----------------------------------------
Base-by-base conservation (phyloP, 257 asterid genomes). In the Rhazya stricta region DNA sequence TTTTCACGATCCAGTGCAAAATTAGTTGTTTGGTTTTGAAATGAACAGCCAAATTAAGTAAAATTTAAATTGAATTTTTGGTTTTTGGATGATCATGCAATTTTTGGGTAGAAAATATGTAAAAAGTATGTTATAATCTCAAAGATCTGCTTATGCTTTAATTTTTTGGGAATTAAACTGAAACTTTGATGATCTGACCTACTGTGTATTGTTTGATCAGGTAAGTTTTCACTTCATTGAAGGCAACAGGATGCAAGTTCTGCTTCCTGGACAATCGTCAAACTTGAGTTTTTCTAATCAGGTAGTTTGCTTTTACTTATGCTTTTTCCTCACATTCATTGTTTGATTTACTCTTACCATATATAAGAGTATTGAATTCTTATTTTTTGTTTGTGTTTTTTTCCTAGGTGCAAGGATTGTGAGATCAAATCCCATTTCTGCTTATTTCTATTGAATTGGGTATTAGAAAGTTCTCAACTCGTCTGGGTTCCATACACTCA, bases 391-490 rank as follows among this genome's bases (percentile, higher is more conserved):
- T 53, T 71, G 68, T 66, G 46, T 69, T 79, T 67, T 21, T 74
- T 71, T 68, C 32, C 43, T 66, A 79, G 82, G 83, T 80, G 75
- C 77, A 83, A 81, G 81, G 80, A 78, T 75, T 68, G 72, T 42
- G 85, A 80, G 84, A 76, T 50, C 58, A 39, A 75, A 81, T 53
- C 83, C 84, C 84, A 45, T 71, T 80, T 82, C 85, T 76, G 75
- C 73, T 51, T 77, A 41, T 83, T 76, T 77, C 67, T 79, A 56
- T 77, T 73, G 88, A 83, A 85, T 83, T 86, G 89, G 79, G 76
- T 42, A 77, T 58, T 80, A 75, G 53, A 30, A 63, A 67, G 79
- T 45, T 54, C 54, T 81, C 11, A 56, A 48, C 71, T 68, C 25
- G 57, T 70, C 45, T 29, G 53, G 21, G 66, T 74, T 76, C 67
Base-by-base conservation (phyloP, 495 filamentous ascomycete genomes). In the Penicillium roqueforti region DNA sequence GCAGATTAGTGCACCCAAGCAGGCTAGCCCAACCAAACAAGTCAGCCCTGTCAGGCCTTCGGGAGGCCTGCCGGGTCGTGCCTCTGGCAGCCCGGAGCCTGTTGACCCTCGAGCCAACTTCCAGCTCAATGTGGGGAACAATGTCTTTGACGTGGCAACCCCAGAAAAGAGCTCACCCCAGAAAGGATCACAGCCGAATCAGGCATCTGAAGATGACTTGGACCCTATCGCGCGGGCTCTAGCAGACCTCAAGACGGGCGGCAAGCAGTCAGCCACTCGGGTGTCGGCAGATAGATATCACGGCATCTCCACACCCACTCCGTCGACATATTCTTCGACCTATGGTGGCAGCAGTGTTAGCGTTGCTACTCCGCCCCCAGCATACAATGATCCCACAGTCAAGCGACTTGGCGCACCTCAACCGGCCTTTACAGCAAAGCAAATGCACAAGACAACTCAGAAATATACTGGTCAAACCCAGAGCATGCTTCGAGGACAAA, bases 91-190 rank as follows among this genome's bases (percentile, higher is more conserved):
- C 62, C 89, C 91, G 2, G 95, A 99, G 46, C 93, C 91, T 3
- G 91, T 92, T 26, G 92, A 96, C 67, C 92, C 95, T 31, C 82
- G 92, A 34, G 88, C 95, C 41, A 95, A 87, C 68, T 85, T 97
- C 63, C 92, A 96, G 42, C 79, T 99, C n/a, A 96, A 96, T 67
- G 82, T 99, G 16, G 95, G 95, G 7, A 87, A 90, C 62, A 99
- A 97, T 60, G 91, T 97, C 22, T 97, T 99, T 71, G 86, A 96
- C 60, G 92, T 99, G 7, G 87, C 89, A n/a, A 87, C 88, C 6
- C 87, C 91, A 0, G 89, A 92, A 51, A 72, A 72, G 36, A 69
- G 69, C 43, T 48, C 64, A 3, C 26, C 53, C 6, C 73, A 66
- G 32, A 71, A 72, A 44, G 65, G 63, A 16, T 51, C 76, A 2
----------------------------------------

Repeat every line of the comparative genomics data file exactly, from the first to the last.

Base-by-base conservation (phyloP, 257 asterid genomes). In the Rhazya stricta region DNA sequence TTTTCACGATCCAGTGCAAAATTAGTTGTTTGGTTTTGAAATGAACAGCCAAATTAAGTAAAATTTAAATTGAATTTTTGGTTTTTGGATGATCATGCAATTTTTGGGTAGAAAATATGTAAAAAGTATGTTATAATCTCAAAGATCTGCTTATGCTTTAATTTTTTGGGAATTAAACTGAAACTTTGATGATCTGACCTACTGTGTATTGTTTGATCAGGTAAGTTTTCACTTCATTGAAGGCAACAGGATGCAAGTTCTGCTTCCTGGACAATCGTCAAACTTGAGTTTTTCTAATCAGGTAGTTTGCTTTTACTTATGCTTTTTCCTCACATTCATTGTTTGATTTACTCTTACCATATATAAGAGTATTGAATTCTTATTTTTTGTTTGTGTTTTTTTCCTAGGTGCAAGGATTGTGAGATCAAATCCCATTTCTGCTTATTTCTATTGAATTGGGTATTAGAAAGTTCTCAACTCGTCTGGGTTCCATACACTCA, bases 391-490 rank as follows among this genome's bases (percentile, higher is more conserved):
- T 53, T 71, G 68, T 66, G 46, T 69, T 79, T 67, T 21, T 74
- T 71, T 68, C 32, C 43, T 66, A 79, G 82, G 83, T 80, G 75
- C 77, A 83, A 81, G 81, G 80, A 78, T 75, T 68, G 72, T 42
- G 85, A 80, G 84, A 76, T 50, C 58, A 39, A 75, A 81, T 53
- C 83, C 84, C 84, A 45, T 71, T 80, T 82, C 85, T 76, G 75
- C 73, T 51, T 77, A 41, T 83, T 76, T 77, C 67, T 79, A 56
- T 77, T 73, G 88, A 83, A 85, T 83, T 86, G 89, G 79, G 76
- T 42, A 77, T 58, T 80, A 75, G 53, A 30, A 63, A 67, G 79
- T 45, T 54, C 54, T 81, C 11, A 56, A 48, C 71, T 68, C 25
- G 57, T 70, C 45, T 29, G 53, G 21, G 66, T 74, T 76, C 67
Base-by-base conservation (phyloP, 495 filamentous ascomycete genomes). In the Penicillium roqueforti region DNA sequence GCAGATTAGTGCACCCAAGCAGGCTAGCCCAACCAAACAAGTCAGCCCTGTCAGGCCTTCGGGAGGCCTGCCGGGTCGTGCCTCTGGCAGCCCGGAGCCTGTTGACCCTCGAGCCAACTTCCAGCTCAATGTGGGGAACAATGTCTTTGACGTGGCAACCCCAGAAAAGAGCTCACCCCAGAAAGGATCACAGCCGAATCAGGCATCTGAAGATGACTTGGACCCTATCGCGCGGGCTCTAGCAGACCTCAAGACGGGCGGCAAGCAGTCAGCCACTCGGGTGTCGGCAGATAGATATCACGGCATCTCCACACCCACTCCGTCGACATATTCTTCGACCTATGGTGGCAGCAGTGTTAGCGTTGCTACTCCGCCCCCAGCATACAATGATCCCACAGTCAAGCGACTTGGCGCACCTCAACCGGCCTTTACAGCAAAGCAAATGCACAAGACAACTCAGAAATATACTGGTCAAACCCAGAGCATGCTTCGAGGACAAA, bases 91-190 rank as follows among this genome's bases (percentile, higher is more conserved):
- C 62, C 89, C 91, G 2, G 95, A 99, G 46, C 93, C 91, T 3
- G 91, T 92, T 26, G 92, A 96, C 67, C 92, C 95, T 31, C 82
- G 92, A 34, G 88, C 95, C 41, A 95, A 87, C 68, T 85, T 97
- C 63, C 92, A 96, G 42, C 79, T 99, C n/a, A 96, A 96, T 67
- G 82, T 99, G 16, G 95, G 95, G 7, A 87, A 90, C 62, A 99
- A 97, T 60, G 91, T 97, C 22, T 97, T 99, T 71, G 86, A 96
- C 60, G 92, T 99, G 7, G 87, C 89, A n/a, A 87, C 88, C 6
- C 87, C 91, A 0, G 89, A 92, A 51, A 72, A 72, G 36, A 69
- G 69, C 43, T 48, C 64, A 3, C 26, C 53, C 6, C 73, A 66
- G 32, A 71, A 72, A 44, G 65, G 63, A 16, T 51, C 76, A 2